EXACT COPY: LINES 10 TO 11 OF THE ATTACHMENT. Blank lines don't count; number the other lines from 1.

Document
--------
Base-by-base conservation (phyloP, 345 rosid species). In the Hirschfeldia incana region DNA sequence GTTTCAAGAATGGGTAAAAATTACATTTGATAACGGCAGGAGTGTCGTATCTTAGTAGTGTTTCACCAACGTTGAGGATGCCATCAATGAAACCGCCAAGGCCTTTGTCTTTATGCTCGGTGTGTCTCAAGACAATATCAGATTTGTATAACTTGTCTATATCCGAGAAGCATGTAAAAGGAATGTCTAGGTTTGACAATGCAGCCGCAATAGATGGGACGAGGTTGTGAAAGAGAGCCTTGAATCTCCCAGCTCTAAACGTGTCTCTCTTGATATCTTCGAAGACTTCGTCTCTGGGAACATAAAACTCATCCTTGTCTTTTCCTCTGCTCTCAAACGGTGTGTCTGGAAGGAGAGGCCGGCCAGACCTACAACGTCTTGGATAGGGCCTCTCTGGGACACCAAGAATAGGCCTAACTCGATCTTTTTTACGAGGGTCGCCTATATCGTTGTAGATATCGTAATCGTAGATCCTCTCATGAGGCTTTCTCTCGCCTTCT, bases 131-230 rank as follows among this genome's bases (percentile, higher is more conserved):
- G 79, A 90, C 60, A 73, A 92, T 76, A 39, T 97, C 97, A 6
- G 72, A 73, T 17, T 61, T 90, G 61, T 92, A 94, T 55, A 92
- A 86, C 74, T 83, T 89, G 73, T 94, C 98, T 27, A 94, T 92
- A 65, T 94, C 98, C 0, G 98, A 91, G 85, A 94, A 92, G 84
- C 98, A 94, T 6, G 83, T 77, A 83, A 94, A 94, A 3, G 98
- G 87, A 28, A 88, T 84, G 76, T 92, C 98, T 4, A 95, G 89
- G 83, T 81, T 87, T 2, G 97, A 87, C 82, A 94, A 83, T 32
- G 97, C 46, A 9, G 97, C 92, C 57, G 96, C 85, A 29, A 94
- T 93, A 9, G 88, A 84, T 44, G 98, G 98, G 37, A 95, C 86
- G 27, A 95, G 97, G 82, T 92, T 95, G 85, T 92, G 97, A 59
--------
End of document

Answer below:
- T 93, A 9, G 88, A 84, T 44, G 98, G 98, G 37, A 95, C 86
- G 27, A 95, G 97, G 82, T 92, T 95, G 85, T 92, G 97, A 59